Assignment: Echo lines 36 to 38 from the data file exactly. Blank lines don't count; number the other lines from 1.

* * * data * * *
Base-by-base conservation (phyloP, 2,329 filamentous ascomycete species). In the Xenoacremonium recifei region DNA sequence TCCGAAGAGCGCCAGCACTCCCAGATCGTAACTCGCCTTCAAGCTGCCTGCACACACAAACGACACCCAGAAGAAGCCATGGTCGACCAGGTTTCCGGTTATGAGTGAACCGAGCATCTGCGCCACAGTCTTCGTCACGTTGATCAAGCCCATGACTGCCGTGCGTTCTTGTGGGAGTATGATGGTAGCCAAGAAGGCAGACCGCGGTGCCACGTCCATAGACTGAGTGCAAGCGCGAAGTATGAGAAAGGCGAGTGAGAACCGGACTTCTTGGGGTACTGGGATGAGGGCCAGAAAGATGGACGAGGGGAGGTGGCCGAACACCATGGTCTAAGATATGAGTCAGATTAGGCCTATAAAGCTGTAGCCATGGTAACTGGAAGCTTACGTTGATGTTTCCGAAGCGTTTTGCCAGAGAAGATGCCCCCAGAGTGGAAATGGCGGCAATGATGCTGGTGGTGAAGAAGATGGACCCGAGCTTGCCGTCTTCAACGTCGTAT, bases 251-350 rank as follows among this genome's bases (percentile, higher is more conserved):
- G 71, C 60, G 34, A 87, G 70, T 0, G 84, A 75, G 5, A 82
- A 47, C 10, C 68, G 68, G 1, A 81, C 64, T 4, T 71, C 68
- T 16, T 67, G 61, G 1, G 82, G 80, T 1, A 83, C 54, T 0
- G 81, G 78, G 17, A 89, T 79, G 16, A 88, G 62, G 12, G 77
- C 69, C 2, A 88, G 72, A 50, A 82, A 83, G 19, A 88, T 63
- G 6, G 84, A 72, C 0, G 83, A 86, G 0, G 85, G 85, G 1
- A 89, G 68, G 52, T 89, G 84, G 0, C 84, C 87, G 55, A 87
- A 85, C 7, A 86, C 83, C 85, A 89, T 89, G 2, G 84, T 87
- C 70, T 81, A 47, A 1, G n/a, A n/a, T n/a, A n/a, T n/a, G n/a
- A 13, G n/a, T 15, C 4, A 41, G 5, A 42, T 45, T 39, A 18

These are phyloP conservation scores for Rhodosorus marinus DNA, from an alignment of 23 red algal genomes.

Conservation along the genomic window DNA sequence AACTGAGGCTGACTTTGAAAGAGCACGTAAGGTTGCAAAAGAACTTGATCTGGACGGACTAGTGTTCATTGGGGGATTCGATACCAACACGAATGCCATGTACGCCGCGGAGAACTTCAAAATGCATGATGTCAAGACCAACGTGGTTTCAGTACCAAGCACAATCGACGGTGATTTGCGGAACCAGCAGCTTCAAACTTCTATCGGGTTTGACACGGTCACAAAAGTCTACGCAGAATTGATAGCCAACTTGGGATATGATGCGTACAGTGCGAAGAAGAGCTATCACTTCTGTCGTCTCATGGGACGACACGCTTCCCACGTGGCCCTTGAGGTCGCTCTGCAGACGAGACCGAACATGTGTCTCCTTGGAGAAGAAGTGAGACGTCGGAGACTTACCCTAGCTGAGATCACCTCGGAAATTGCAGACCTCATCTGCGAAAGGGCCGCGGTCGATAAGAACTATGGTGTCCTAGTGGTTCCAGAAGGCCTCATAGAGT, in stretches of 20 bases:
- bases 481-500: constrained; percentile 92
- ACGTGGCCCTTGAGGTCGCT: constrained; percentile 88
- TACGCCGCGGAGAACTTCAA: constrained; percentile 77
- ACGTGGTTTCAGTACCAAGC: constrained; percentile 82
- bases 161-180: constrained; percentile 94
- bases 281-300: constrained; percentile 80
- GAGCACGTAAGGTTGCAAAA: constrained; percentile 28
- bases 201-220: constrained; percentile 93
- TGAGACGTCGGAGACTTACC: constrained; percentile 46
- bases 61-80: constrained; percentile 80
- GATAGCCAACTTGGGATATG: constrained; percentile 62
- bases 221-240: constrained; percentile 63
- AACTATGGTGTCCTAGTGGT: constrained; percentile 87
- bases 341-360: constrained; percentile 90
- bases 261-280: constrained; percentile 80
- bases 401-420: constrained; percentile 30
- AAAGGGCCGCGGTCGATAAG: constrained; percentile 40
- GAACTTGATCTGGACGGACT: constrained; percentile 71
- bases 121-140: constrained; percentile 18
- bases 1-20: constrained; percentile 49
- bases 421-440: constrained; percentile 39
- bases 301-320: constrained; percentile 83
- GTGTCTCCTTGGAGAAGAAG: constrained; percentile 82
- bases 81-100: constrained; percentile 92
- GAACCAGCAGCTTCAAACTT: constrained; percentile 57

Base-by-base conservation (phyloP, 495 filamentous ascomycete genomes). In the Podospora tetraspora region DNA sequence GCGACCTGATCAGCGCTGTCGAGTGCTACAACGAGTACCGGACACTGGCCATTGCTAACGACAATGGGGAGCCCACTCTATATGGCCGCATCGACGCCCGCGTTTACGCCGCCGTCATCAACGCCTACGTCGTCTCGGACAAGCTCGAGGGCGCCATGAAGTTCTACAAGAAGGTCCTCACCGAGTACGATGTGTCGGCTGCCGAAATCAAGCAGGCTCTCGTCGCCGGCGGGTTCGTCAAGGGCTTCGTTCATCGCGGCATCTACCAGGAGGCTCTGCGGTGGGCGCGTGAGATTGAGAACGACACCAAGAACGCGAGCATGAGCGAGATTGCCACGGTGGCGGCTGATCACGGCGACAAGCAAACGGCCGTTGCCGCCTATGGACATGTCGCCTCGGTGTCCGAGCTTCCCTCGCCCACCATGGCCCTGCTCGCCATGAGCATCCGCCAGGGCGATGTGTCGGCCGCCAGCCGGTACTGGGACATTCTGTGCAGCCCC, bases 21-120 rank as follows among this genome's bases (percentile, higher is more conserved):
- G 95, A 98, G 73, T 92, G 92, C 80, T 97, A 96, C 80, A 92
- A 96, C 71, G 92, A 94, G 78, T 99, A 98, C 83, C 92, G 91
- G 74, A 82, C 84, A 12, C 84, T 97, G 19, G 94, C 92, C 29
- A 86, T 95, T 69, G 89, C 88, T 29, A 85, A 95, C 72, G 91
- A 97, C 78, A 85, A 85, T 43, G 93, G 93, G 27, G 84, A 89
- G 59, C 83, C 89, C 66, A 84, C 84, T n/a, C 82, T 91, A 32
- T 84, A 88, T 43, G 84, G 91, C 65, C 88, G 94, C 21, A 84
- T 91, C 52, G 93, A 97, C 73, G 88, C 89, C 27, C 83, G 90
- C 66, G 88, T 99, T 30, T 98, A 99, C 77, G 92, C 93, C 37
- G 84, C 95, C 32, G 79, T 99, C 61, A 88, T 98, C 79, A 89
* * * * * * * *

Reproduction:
- GTGTCTCCTTGGAGAAGAAG: constrained; percentile 82
- bases 81-100: constrained; percentile 92
- GAACCAGCAGCTTCAAACTT: constrained; percentile 57